[Avodah] Should One Go To Shul Today?
akivagmiller at gmail.com
Thu Jan 11 08:57:44 PST 2018
R' Mordechai Cohen wrote:
> I don't know of any obligation to doven maariv b'tzibur.
> The obligation of b'tzibur only applies to tefilot that were
> 'obligatory' ie incl chazaras hashas.
> Shacharis, musaf, mincha
This was news to me. I was not able to find this elsewhere. If anyone
knows of any sources for this, please share.
But I did find something relevant:
Mechaber 90:16 says that in order to daven with a minyan, a traveler
must go 4 mil farther than his planned stopover, or even backwards,
but need not go more than 1 mil backwards. Mishne Brura 90:50 explains
that the "4 mil forwards" rule applies only if he was planning to go
in that direction anyway, and that a diversion off to the side need
not be more than 1 mil. In my opinion, this teaches that in these
halachos, the word "l'acharav" (which is often translated as
"backwards" or "in reverse") might be best translated as "out of his
Mishna Brura 90:52 says:
"See the previous seif katan, and someone sitting at home has the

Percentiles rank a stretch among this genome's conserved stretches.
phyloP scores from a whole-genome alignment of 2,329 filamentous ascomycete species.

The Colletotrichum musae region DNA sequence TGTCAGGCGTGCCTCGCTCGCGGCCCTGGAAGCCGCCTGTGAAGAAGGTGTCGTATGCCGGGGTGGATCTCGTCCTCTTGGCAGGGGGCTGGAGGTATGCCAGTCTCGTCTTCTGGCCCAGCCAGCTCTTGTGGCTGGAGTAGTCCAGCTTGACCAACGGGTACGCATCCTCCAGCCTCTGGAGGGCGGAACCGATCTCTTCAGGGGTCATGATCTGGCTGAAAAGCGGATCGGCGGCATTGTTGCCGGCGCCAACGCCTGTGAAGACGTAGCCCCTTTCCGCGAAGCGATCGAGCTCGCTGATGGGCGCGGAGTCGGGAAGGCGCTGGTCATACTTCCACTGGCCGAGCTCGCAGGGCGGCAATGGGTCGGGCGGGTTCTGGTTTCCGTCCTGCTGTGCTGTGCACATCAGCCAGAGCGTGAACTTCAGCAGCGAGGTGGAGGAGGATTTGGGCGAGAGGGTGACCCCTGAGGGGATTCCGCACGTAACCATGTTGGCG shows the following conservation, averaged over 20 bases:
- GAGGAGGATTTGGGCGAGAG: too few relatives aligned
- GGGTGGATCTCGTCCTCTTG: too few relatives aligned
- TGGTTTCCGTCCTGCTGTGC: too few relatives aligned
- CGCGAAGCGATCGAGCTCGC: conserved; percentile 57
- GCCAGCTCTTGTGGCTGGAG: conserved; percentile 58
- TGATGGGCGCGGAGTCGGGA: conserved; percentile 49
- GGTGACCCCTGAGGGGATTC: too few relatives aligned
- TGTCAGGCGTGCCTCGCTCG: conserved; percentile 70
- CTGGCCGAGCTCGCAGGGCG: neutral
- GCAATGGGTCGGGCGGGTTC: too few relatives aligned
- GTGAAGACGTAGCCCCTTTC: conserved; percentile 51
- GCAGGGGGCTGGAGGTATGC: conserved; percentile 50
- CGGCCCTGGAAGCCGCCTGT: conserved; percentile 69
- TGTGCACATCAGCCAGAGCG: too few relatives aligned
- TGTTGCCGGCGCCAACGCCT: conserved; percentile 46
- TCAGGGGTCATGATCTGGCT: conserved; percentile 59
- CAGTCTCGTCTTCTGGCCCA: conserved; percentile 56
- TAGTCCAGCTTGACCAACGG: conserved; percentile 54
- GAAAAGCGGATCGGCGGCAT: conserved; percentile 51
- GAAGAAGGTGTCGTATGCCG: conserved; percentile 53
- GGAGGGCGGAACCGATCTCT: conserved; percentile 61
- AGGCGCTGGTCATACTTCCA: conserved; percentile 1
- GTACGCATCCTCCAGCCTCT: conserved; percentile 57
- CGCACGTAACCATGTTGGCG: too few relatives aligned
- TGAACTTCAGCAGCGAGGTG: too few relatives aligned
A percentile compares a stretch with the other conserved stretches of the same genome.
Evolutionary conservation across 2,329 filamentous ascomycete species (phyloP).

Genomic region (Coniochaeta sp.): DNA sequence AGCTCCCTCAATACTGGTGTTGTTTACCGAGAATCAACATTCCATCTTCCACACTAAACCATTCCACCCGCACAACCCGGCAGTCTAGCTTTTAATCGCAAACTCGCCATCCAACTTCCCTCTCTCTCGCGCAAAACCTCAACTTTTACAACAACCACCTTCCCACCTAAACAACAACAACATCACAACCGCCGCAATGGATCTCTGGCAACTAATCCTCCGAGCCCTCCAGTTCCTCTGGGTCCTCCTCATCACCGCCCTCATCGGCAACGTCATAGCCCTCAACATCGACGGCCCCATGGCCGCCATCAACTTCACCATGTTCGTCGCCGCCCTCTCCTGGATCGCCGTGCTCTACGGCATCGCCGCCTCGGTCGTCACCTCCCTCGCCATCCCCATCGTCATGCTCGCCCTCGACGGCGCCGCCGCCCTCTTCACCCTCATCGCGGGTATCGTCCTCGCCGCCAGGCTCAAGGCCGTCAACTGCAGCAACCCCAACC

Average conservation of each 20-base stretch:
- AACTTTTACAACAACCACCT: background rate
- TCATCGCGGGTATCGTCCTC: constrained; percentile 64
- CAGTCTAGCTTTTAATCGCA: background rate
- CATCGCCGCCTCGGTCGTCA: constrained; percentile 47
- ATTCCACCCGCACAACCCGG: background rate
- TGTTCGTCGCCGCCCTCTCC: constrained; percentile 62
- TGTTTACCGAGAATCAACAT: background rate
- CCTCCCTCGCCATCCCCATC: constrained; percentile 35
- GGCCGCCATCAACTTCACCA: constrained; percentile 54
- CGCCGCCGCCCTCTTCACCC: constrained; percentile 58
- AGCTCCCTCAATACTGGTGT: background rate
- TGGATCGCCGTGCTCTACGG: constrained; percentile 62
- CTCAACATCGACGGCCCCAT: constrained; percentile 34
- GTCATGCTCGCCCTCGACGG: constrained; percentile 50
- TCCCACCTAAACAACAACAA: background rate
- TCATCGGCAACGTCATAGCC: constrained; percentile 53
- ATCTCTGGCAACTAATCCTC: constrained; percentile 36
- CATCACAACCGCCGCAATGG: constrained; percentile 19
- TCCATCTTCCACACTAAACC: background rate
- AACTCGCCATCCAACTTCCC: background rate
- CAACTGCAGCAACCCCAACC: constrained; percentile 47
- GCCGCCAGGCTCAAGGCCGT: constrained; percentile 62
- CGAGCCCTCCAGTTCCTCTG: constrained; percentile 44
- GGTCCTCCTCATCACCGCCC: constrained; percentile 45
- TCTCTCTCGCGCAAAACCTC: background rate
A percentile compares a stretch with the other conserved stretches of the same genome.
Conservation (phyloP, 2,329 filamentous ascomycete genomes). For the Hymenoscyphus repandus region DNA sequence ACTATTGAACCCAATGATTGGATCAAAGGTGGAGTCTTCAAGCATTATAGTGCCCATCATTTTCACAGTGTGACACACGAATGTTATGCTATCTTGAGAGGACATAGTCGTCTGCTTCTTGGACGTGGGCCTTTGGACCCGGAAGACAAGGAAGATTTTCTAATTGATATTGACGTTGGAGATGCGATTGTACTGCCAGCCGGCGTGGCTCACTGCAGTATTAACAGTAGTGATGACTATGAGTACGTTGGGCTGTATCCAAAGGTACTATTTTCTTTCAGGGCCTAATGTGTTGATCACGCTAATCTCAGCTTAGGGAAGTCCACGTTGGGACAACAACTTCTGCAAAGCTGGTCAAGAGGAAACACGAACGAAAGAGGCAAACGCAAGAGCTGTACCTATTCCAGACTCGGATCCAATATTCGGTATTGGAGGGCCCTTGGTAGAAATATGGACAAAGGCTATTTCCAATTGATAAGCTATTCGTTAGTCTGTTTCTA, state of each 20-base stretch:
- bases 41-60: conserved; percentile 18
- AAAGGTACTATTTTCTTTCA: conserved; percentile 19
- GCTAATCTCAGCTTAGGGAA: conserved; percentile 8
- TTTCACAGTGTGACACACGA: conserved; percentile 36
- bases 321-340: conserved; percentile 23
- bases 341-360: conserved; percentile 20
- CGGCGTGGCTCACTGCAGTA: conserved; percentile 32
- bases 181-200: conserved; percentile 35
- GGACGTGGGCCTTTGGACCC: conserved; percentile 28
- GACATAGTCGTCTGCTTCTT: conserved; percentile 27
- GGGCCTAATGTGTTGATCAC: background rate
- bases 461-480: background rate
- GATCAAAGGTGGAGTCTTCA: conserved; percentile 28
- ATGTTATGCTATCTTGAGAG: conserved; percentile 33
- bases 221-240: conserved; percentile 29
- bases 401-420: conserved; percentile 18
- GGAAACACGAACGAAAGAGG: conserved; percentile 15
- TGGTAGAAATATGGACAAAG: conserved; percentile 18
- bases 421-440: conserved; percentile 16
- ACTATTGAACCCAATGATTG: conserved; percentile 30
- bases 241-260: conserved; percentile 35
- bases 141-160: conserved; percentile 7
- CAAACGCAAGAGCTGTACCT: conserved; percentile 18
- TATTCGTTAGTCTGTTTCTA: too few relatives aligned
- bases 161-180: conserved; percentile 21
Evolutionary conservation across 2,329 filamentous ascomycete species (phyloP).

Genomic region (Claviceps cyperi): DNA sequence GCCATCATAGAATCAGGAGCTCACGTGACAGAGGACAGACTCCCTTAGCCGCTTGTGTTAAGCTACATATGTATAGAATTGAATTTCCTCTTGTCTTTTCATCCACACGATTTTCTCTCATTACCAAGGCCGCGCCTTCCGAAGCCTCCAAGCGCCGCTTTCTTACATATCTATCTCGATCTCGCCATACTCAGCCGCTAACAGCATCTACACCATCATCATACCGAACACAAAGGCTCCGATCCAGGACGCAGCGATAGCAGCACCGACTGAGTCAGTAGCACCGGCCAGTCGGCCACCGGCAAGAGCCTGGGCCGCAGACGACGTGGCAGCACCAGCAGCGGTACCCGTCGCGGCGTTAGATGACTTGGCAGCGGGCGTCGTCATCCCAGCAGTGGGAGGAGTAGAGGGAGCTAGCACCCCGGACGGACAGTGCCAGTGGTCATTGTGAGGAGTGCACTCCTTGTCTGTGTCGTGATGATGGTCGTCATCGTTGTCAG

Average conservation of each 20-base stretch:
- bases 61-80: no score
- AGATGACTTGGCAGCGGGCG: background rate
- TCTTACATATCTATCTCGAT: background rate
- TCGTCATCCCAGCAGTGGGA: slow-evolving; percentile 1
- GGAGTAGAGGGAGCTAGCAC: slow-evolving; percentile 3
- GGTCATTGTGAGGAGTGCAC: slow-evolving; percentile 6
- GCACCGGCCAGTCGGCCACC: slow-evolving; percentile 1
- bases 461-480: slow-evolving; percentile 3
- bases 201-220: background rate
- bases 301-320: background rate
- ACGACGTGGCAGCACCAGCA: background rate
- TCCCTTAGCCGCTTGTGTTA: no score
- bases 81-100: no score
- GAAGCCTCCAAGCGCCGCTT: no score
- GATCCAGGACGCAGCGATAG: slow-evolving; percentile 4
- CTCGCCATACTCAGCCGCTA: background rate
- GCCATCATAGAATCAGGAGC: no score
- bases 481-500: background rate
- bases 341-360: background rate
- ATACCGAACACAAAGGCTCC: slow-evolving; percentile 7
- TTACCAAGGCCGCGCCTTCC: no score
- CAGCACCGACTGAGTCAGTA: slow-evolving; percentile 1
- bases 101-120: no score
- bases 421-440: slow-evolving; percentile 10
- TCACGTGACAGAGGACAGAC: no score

halacha of going out of his way. Therefore, one who lives in a
settlement, within a mil of where they pray with ten, he has to go
there every day in the morning to pray with ten. But not in the
evening, because one does not have to go on the road at night for the
sake of minyan. And this se'if is an open rebuke to those men who are
in the city and are too lazy to go to shul to daven mincha/maariv."
Why does the MB make an exception for "the evening, because one does
not have to go on the road at night for the sake of minyan"? It seems
clear to me (especially in light of the proximity of this halacha to
Mechaber 90:15) that this is simply because of the dangers of going
outside at night. Hence it has nothing at all to do with "tefilot that
were 'obligatory'", and the word "erev/evening" was well chosen,
because the exemption is not only for maariv: it is also for mincha,
if it would force one to be outside in the dark.
The first few times that I read this MB, I saw a contradiction: If
there's no obligation to go out in the dark, even when shul is closer
than a mil, then who is he complaining about at the end? I can think
of two answers to that question: (1) It is dangerous to go out at
night in a "yishuv/settlement", but it is safe in a "eer/city". (2) If
you are genuinely afraid then you have a heter, but not if you're just
I would also note that the above is the MB. The Aruch Hashulchan 90:20
writes: "One who lives in a yishuv/settlement, within a mil of a place
where they pray with ten, is obligated to go, every day, morning and
evening, to pray b'tzibur." The AhS seems to be stricter in two ways:
(1) I didn't notice any blanket exemptions for nighttime dangers. (2)
Where the MB says "tzarich/has to", the AhS uses the stronger
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